A history of conversions

Published : Feb 27, 2004 00:00 IST

In Phulbani, Orissa, tribal people performing a religious rite. - ANEEL MISHRA

In Phulbani, Orissa, tribal people performing a religious rite. - ANEEL MISHRA

Identity, Hegemony, Resistance: Towards a Social History of Conversions in Orissa, 1800-2000 by Biswamoy Pati; Three Essays Collective, New Delhi, 2003; pages xvii + 57, Rs.180 (hardbound).

THIS small yet powerful tract, delineating the social history of religious conversions in Orissa over the last two centuries, explodes many myths and contests certain conventional/commonsensical interpretations. Despite its brevity, it explains the complexities of conversions in the contexts of pre-colonial, colonial and post-colonial Orissa with amazing clarity.

The issue of conversions has become quite controversial in the backdrop of the politics of religious identity in contemporary India, practised particularly by the Hindu Right. Orissa, where Adivasis constitute almost a quarter of the population, has obviously emerged as a contested terrain, as the Sangh Parivar perceives these `Vanavasi Hindus' as ideal `fodder' for the `proselytising' Christian missionaries. The brutal murder of the Australian missionary Graham Staines and his two sons by an alleged associate of the Sangh Parivar, Dara Singh, has made it more compelling to understand the dynamics of religious conversions in Orissa with all their intricate interconnections. In this context, Biswamoy Pati's analysis is a significant contribution, as there hardly exists any critical literature on the subject.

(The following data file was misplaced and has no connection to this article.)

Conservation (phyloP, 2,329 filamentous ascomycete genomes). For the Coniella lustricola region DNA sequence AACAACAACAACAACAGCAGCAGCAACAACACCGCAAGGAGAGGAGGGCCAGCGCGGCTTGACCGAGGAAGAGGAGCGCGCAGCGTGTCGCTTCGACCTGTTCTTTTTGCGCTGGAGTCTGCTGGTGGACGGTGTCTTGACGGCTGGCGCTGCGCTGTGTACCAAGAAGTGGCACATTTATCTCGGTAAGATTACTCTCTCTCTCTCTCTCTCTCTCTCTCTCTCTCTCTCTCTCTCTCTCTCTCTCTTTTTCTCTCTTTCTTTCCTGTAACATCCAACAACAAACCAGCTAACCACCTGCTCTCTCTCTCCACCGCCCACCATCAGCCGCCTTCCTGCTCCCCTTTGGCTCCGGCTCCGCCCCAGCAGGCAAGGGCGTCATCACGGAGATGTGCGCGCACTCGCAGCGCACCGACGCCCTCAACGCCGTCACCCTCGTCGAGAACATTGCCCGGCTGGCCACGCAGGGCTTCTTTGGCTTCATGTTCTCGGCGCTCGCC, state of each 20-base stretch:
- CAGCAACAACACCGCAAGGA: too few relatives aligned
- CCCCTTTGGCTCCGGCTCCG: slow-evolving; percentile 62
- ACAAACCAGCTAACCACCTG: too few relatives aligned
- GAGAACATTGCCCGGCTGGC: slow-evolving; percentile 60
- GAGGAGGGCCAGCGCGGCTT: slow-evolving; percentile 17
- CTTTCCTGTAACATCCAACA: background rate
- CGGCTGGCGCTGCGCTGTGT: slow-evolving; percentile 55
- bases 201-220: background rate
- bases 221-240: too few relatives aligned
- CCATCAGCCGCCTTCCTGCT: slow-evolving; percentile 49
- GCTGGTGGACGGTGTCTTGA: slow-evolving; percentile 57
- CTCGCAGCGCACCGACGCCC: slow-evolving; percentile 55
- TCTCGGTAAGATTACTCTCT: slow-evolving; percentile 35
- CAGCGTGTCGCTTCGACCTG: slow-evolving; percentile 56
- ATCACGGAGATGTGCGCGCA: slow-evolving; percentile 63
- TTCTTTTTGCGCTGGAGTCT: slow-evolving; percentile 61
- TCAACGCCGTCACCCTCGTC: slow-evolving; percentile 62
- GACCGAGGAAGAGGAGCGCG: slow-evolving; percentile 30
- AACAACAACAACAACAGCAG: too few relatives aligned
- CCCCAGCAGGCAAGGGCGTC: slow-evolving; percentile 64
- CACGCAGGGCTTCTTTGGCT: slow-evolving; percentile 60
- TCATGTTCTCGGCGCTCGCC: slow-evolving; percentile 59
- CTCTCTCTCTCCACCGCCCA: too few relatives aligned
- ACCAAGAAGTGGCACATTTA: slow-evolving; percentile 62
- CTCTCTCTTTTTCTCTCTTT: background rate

Pati refutes certain commonsensical assumptions, such as Adivasis are Hindus and that all religions other than Hinduism are proselytising ones. Forcible conversions, argues Pati, were/are indeed very rare. Conversion, far from being a one-way affair, is an interactive process, in which the Adivasis/outcastes are themselves involved "with a desire to both contest and get into the order of caste".

Pati, who traces the history of conversions in Orissa to the pre-colonial era, subscribes to the thesis of the historian Bhairabi Prasad Sahu that early medieval/pre-colonial Orissa had undergone a different process of feudalisation and state formation. Owing to its preponderant tribal population and geographical variation, this process in Orissa was different from the Indo-Gangetic model. The extension of agriculture and land grants implied the conversion of most of the Adivasis into Sudras, a process that went on simultaneously with their peasantisation. Alongside this, their chiefs were absorbed into the Varna order as Kshatriyas. The classic Varna system was, however, found to be notional in Orissa, as one witnesses primarily two Varnas during this period - Brahmins and Sudras - and a virtual absence of Vaishyas and Kshatriyas. While peasantisation meant Hinduisation in the case of pre-colonial Orissa, in the case of neighbouring Bengal it was associated with Islamisation, as brilliantly shown by Richard M. Eaton.

COLONIAL intervention, particularly through the introduction of land settlement and monetisation, further reinforced the process of conversion of the Adivasis. For instance, the Ranas of Jaypore and the Gonds of Sambalpur started wearing the `sacred thread' and "invented new legends to relocate themselves within the framework of Hinduism". Colonialism's strategy to make settlement with `rulers', particularly the princes and the landed zamindars, accentuated the process of Kshatriyaisation in Orissa. The Kshatriyaisation and the Hinduisation converged too; Pati cites Census data to argue that affluent sections of Adivasis preferred to be identified as Kshatriyas/Khandayats.

Pati further elaborates how these shifting identities marked the phenomenon of conversion. Despite conversion to Hinduism, most of the Adivasis retained their social and religious customs. The brahminical order was comfortable with this as long as the integration and hierarchisation of these `ancient people' was kept within the defined boundaries of transgression. Pati focusses mainly on two methods of conversion. The first was comparatively non-violent and long-drawn, and in this sense a hegemonic process. The second included a set of terror campaigns by the coloniser and his privileged tenure holders in the hills. The latter process indicates the decimation of the Adivasis, who were forced to convert or join the outcastes.